Patrick Brown, as he has for some time suggested he would, launched a libel lawsuit Friday against CTV News over their now infamous tale of sexual misconduct.
The lawsuit claims CTV broadcast a “false, malicious, irresponsible and defamatory newscast of and concerning him” on Jan. 24 that “have subjected him to ridicule, hatred and contempt and have caused and will continue to cause damage to his reputation personally and in the way of his office, profession, trade and calling.”
By now it would be difficult to find anyone in this province who hasn’t heard about the CTV story that alleged Brown fed alcohol to two young women and tried to have his way with them.
In one case, CTV alleged, the accuser was in high school some 10 years ago when she and a mutual friend met Brown in a Barrie bar and illegally started feeding her drinks. The three left the bar for Brown’s home, where in his upstairs bedroom he pressured the teen into performing oral sex on him.
Except, as is now known, it didn’t and couldn’t have happened that way.
Brown initially denied wrongdoing but in the current #MeTooenvironment, who believed him?
Then in an interview with the Toronto Sun, Brown provided evidence that he lived in a ground-floor apartment that didn’t even have a bedroom door when the accuser was in high school. The Sun spoke with the “mutual friend” the accuser named to CTV who said the night in the Barrie bar had never happened.
CTV then reported that the first accuser had changed part of her story, saying she had been 19 and of legal drinking age at the time of the alleged incident but was sticking to the main allegations in the story, as was CTV.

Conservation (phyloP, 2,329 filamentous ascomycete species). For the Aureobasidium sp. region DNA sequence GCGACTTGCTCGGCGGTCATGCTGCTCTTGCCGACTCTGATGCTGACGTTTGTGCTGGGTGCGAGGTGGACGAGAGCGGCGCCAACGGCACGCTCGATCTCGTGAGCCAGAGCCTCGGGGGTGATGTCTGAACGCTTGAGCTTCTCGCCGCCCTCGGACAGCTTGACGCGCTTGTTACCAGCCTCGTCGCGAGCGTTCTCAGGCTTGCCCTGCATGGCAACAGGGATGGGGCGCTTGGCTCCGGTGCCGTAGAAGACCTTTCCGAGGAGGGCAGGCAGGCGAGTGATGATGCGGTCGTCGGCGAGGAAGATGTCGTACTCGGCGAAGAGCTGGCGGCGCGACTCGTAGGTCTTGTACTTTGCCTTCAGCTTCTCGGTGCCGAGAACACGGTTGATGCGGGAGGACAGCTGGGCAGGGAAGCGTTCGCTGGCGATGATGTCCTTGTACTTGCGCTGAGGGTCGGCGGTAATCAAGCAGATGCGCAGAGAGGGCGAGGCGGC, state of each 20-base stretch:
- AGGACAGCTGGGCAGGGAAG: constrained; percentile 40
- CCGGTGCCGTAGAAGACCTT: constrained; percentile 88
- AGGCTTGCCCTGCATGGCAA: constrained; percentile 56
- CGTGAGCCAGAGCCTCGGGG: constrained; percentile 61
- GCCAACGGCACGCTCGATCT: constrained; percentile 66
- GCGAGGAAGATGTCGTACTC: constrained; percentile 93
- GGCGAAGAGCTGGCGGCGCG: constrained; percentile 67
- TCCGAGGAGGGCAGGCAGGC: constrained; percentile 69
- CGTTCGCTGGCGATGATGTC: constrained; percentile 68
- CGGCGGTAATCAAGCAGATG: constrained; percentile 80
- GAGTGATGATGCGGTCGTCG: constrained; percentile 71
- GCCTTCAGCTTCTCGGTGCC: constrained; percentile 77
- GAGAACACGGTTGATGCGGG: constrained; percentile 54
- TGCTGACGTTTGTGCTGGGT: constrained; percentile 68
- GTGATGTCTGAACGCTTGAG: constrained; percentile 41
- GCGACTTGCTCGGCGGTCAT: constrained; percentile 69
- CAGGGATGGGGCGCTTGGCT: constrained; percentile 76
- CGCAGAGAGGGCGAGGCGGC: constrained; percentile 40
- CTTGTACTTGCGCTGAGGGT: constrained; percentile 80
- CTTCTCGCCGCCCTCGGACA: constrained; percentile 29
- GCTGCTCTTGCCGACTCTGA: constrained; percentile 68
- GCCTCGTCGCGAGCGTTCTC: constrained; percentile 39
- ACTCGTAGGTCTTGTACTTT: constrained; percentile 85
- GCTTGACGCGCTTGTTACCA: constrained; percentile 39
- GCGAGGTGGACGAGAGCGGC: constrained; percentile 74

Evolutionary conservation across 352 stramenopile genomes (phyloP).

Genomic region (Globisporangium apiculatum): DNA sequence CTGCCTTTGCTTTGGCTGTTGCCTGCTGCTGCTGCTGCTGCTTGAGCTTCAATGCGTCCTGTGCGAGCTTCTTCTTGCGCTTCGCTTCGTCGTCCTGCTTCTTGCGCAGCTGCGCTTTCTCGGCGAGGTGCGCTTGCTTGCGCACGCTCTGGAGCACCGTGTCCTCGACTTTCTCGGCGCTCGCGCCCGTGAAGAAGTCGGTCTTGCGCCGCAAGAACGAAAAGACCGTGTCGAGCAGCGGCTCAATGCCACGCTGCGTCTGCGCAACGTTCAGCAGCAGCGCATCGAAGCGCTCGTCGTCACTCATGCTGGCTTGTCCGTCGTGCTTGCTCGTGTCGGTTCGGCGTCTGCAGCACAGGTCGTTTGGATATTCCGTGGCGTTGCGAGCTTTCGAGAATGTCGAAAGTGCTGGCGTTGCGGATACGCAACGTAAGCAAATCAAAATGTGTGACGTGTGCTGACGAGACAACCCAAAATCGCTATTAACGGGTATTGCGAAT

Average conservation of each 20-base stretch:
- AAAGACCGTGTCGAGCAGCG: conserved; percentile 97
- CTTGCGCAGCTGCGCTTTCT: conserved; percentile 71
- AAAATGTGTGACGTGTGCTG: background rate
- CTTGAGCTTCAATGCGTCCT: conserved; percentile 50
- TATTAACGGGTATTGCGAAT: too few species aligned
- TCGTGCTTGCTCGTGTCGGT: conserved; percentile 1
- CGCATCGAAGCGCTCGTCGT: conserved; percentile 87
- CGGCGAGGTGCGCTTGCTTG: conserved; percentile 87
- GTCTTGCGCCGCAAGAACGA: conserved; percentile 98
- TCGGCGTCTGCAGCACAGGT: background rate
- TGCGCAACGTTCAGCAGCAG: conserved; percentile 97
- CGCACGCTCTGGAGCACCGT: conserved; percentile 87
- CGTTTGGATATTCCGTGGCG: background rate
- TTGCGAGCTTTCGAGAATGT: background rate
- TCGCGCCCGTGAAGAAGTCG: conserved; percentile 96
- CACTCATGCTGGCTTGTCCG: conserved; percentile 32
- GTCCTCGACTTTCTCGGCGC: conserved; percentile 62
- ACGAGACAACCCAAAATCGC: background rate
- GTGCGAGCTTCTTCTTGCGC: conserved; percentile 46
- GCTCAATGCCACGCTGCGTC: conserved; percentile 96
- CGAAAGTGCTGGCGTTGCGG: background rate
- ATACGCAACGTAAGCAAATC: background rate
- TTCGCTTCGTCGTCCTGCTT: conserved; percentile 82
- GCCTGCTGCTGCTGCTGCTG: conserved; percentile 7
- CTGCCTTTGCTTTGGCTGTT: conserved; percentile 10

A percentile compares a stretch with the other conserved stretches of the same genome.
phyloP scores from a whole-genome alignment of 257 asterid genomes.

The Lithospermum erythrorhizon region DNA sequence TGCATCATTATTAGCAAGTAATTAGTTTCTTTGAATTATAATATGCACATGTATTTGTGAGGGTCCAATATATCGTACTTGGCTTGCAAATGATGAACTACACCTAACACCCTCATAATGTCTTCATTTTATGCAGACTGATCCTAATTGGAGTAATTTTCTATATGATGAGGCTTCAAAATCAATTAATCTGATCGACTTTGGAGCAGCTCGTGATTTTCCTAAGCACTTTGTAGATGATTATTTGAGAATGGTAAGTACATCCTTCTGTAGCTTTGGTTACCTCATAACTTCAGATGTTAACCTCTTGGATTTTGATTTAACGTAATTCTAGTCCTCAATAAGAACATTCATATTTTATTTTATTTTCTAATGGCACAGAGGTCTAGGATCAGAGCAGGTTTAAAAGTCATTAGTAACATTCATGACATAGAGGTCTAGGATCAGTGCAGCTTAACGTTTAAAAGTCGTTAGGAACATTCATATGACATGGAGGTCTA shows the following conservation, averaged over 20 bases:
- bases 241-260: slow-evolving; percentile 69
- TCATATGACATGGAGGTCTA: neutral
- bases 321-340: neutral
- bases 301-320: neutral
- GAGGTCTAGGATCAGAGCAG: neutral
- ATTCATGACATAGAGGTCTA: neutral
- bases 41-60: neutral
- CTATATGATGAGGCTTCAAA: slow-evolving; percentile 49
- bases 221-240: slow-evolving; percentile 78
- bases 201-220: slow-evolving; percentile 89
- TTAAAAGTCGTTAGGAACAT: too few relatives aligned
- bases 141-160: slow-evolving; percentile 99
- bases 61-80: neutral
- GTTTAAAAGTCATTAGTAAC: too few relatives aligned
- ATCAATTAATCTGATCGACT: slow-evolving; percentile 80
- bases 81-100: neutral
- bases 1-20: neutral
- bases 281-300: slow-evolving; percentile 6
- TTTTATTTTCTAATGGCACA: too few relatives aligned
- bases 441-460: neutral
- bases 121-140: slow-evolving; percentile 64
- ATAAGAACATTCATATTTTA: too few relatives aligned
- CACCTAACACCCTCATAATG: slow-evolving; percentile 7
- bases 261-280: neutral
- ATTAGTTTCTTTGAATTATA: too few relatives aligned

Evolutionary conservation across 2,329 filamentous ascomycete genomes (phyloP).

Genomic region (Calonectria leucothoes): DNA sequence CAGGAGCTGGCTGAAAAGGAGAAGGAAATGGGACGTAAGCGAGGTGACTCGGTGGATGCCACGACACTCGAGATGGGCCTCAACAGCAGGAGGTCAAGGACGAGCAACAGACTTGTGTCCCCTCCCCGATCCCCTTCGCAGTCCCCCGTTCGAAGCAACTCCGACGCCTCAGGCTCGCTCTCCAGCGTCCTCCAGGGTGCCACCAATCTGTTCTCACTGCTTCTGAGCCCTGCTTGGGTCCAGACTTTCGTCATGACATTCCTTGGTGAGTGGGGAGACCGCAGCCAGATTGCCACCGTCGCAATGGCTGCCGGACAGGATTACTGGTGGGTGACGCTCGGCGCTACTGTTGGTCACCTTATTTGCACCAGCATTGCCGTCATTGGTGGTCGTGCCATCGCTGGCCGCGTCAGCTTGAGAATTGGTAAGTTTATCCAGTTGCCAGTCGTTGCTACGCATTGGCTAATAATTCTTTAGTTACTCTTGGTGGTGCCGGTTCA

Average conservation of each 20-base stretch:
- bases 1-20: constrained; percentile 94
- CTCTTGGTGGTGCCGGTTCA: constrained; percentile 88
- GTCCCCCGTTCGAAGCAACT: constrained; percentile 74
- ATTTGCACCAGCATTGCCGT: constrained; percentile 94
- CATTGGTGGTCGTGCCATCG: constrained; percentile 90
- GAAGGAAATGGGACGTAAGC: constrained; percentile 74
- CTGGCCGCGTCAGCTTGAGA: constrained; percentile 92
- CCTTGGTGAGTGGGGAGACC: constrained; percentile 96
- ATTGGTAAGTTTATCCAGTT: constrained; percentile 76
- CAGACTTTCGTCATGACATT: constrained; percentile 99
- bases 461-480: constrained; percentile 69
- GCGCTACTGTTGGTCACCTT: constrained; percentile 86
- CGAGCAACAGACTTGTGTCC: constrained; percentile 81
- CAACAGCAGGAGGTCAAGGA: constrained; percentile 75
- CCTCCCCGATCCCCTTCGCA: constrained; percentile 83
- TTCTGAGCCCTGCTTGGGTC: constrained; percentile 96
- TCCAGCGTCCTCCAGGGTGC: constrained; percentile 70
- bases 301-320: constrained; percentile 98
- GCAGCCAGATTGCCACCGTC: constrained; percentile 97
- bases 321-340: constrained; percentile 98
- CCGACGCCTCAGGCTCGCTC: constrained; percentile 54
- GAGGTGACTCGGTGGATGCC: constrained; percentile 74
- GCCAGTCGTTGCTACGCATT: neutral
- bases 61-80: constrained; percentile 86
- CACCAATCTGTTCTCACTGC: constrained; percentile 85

The second accuser was a former summer student who worked for Brown in 2013 and alleged Brown plied her with booze at a charity fundraiser in Barrie and subsequently at an after-party at his house kissed and groped her and tried to pressure her into having sex in a manner she described as a “sexual assault.”
Brown vehemently denied those allegations as well, and in his interview with the Sun said the young woman had in fact, kissed him, not the other way around, and that seeing she’d been drinking and figuring she’d be embarrassed he promptly took her home.
Multiple sources contacted by the Sun confirmed at least parts of Brown’s version of events. A woman he had been dating at the time, and who was at the after-party that night, said she’d been “annoyed” because the young woman had been following Brown around like a puppy all night. A man who the young woman alleged had been in Brown’s bedroom briefly with her and Brown told the Sun that never happened. Another woman told the Sun the second accuser confided in her the following day that there had indeed been a kiss, but that nothing more had happened.
Brown passed two lie detector tests recently that was conducted by one of Canada’s most reputable polygraph experts that not only confirmed his version of events in both cases but exceeded standards of truthfulness used by the RCMP and FBI.
The libel suit filed Friday contains the following sentence: “The full extent of the damages suffered by Patrick Brown is unknown,” which in the dangerously understated language of such suits potentially means a dollar figure with a lot of zeroes at the end at some point.
For now, there no figure was attached to the suit, although there was the standard demand for “a full apology and retraction” from CTV.